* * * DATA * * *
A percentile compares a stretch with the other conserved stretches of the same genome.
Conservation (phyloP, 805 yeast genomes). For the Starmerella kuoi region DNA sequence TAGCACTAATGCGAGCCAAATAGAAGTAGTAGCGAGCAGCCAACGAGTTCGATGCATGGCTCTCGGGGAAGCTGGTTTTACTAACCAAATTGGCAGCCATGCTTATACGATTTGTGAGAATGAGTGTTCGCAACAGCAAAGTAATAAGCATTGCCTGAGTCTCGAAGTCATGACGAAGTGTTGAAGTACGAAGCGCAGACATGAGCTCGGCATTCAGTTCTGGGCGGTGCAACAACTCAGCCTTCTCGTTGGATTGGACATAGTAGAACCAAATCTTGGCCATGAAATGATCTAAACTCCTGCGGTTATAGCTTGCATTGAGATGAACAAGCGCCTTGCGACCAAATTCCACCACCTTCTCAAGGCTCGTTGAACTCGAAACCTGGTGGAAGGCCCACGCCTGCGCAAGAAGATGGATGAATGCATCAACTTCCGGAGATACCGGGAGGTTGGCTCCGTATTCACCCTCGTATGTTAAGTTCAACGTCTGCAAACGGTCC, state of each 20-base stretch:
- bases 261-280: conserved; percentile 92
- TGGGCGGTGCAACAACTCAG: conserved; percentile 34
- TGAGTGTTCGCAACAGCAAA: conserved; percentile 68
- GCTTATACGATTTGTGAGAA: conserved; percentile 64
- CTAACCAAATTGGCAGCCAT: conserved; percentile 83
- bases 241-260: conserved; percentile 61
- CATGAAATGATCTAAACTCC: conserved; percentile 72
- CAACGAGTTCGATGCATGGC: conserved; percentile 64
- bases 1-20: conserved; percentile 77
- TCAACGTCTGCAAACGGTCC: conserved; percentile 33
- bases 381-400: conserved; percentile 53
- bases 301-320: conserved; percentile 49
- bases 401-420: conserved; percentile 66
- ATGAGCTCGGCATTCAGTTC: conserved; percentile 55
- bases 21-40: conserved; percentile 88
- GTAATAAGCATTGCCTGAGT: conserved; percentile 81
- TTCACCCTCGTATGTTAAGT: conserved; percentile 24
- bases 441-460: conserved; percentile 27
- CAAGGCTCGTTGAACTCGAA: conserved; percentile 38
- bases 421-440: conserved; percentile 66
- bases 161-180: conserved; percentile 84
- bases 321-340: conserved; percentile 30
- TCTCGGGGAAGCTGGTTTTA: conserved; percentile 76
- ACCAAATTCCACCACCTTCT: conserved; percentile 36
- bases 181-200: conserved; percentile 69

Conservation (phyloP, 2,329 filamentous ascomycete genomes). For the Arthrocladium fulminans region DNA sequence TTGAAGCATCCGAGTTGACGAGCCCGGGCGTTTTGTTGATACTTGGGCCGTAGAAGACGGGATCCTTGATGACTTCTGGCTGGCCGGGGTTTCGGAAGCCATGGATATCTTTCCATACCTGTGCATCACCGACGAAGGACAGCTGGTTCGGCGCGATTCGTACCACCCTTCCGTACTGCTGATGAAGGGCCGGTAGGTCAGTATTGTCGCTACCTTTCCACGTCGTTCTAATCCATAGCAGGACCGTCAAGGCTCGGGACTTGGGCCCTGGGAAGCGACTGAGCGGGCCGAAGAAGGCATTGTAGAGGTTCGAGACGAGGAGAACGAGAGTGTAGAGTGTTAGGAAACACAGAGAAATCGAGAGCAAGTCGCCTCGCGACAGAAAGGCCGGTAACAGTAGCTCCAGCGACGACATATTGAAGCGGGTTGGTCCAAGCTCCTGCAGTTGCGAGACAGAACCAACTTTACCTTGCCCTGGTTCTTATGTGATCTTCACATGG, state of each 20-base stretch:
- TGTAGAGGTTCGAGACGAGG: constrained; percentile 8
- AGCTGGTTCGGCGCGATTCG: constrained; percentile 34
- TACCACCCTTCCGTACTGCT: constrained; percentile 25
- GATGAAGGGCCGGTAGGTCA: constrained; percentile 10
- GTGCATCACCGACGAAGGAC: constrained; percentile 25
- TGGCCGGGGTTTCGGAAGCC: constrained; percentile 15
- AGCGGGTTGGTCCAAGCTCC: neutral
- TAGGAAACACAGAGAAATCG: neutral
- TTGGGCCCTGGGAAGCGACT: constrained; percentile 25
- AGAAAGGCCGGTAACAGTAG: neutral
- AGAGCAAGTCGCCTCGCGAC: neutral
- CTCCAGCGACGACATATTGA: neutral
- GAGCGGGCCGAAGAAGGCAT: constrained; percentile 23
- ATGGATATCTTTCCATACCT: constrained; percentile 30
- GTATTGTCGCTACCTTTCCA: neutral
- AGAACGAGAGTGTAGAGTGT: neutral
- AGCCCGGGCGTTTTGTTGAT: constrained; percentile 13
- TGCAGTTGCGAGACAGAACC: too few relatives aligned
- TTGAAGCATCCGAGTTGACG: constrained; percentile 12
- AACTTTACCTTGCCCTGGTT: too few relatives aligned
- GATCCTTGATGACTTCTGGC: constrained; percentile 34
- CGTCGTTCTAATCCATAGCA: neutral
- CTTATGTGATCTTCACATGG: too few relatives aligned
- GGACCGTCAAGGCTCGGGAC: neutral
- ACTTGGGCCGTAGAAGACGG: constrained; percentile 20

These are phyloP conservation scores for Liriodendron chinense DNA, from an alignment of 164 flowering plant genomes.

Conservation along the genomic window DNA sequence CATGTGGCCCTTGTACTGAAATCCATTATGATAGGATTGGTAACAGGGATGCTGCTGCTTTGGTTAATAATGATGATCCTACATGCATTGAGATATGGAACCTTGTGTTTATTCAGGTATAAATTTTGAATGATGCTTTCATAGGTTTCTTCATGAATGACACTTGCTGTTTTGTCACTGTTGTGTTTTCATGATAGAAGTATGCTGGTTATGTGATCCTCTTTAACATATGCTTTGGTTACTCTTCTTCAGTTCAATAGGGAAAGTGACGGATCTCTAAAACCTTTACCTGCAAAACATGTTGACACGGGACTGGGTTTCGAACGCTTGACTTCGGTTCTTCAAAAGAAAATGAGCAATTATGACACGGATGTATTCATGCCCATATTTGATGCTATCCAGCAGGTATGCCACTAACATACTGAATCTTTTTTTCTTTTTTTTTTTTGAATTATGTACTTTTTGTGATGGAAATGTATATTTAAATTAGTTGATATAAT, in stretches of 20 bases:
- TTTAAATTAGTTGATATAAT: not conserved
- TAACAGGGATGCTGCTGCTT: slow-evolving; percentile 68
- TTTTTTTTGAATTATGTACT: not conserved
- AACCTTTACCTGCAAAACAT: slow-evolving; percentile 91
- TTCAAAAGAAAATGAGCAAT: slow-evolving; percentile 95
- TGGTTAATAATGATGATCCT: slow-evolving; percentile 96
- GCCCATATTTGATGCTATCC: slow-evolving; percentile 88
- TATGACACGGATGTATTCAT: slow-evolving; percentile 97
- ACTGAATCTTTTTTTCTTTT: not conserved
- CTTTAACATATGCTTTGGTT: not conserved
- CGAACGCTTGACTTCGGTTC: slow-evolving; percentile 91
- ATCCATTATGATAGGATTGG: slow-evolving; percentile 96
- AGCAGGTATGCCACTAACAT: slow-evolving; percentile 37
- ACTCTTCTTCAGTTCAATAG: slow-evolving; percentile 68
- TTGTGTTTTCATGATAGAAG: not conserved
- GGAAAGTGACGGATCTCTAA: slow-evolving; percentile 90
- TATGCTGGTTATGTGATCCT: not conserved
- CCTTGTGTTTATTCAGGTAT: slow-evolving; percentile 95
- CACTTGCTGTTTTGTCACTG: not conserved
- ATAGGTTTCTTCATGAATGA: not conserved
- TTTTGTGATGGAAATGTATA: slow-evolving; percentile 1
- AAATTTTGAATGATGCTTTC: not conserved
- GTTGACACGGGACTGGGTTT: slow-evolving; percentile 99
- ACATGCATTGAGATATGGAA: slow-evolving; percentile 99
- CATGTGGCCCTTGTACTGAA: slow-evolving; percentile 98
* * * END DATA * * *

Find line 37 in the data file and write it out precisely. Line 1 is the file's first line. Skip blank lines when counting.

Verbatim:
- TTGGGCCCTGGGAAGCGACT: constrained; percentile 25